This is the flips side of what I usually work with: figuring out who really is at the other end of an HTTP request. What if some one doesn’t want to be known at all? It turns out to be as hard as proving you are who you say you are!
Tor. Re-route your traffic through a few nodes donated by nice people until your point of origin is hard to trace. Free. Down side, performance is about 100 times slower than without Tor. And I measure that. It’s slower than a modem on a noisy line. The system is currently overrun by bittorrent traffic and there are no incentives to be an exit node: no money and the exit node owners get blamed for the IP laws broken while traversing them.
Commercial Proxies. I tried out Anonymizer. Performance is good, but you can’t directly sign up for email accounts when your IP is proxied. The email providers assume you are a spammer if you are trying to create an account while proxied.
Java Applets, your browser, etc.. All of these fancy client features leak information about who you are. Java applets can even get an honest answer about your unproxied IP address even when your browser is only reporting the proxied IP address! I think, for a nosy website to use this info, they’d have to have a special crafted java applet, AFAIK, an ordinary applet doesn’t leak information.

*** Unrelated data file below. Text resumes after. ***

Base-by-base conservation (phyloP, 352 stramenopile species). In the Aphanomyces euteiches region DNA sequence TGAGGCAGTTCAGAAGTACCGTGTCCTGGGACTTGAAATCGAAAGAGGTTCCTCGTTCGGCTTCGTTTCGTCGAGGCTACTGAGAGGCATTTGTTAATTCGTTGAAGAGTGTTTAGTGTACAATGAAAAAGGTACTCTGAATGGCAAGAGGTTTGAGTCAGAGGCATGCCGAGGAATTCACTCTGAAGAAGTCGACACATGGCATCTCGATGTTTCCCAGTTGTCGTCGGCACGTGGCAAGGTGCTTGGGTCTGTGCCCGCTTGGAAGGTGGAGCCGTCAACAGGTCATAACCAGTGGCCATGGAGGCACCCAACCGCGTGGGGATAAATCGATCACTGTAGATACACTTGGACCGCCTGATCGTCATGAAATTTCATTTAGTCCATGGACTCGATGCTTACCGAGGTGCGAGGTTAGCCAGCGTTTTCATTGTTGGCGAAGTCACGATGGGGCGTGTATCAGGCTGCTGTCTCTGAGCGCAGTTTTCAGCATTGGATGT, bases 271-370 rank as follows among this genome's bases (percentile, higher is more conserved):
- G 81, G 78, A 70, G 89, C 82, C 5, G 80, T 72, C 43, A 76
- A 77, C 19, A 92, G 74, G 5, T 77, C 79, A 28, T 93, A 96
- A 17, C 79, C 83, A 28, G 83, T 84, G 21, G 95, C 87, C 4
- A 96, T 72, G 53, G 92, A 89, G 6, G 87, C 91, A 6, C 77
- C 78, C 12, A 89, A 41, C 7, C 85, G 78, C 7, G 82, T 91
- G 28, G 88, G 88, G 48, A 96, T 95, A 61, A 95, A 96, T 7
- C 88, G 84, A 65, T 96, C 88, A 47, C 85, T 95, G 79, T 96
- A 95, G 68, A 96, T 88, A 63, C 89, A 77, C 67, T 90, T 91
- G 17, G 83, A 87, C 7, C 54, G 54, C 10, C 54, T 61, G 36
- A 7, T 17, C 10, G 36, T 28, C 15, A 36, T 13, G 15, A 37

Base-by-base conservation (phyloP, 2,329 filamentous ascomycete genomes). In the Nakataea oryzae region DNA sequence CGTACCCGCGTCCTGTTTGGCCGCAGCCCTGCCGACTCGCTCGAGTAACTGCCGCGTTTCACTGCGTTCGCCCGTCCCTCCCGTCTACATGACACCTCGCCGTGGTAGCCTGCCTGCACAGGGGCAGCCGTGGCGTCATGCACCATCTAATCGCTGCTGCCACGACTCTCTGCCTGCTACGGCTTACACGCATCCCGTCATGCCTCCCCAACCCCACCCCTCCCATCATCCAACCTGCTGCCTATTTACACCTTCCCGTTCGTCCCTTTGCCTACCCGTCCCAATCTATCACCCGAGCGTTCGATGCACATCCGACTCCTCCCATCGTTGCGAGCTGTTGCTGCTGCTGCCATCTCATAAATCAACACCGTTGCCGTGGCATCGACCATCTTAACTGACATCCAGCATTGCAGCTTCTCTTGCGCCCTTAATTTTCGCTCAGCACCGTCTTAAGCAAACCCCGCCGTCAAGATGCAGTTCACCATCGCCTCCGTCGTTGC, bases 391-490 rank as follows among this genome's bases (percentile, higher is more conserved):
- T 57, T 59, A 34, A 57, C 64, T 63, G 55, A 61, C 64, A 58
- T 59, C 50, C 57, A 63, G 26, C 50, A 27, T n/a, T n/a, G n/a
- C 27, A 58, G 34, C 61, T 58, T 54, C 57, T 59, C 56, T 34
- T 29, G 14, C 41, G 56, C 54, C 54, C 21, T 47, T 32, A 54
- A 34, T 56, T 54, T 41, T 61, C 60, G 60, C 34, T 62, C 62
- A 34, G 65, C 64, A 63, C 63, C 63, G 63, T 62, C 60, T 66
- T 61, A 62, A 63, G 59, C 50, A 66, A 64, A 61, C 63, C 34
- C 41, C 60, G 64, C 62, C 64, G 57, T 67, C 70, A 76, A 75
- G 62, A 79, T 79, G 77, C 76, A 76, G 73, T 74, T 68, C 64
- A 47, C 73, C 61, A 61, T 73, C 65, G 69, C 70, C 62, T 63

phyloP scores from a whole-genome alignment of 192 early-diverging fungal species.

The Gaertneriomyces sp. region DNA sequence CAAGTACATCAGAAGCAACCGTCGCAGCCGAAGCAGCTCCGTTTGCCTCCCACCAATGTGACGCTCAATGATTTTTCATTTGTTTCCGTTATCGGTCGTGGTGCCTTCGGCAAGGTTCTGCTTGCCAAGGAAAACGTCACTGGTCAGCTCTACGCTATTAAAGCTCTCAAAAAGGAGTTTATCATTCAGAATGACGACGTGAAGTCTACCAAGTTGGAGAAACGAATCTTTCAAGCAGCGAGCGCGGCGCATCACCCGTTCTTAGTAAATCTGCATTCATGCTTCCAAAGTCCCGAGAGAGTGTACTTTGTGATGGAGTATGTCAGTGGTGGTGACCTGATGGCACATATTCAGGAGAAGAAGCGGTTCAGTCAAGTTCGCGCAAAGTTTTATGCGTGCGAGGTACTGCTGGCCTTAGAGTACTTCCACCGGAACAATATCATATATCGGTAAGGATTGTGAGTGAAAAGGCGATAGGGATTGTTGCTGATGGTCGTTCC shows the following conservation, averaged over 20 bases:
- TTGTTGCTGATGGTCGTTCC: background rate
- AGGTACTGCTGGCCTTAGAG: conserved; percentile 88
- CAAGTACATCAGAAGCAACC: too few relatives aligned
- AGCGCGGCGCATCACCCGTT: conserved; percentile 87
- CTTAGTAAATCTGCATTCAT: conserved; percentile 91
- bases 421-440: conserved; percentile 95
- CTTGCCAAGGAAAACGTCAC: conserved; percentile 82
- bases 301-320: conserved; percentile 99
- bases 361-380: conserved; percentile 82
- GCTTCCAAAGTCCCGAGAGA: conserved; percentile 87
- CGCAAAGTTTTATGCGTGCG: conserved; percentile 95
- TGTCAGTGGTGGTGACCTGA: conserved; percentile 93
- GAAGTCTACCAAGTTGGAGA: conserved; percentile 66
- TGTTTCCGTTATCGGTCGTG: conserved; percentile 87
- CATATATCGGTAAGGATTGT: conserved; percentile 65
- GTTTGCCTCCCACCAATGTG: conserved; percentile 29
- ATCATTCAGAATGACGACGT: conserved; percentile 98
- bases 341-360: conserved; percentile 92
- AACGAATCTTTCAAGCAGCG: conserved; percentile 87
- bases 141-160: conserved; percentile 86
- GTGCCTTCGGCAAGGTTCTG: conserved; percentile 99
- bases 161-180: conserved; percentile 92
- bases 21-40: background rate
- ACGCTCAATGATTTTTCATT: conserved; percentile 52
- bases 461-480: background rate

You’d think that with all this leaked info, we could use it to ID someone routinely, but IP tracing is hard detective work. You’d have to be doing something remarkable to make it worth someone’s effort to track you down by the crumbs you leave when surfing.
Social Engineering Still Rules. I imagine that if a user covered all their tracks, as soon as they accidentally say something online that ties them to a particular person in real life, the game is over.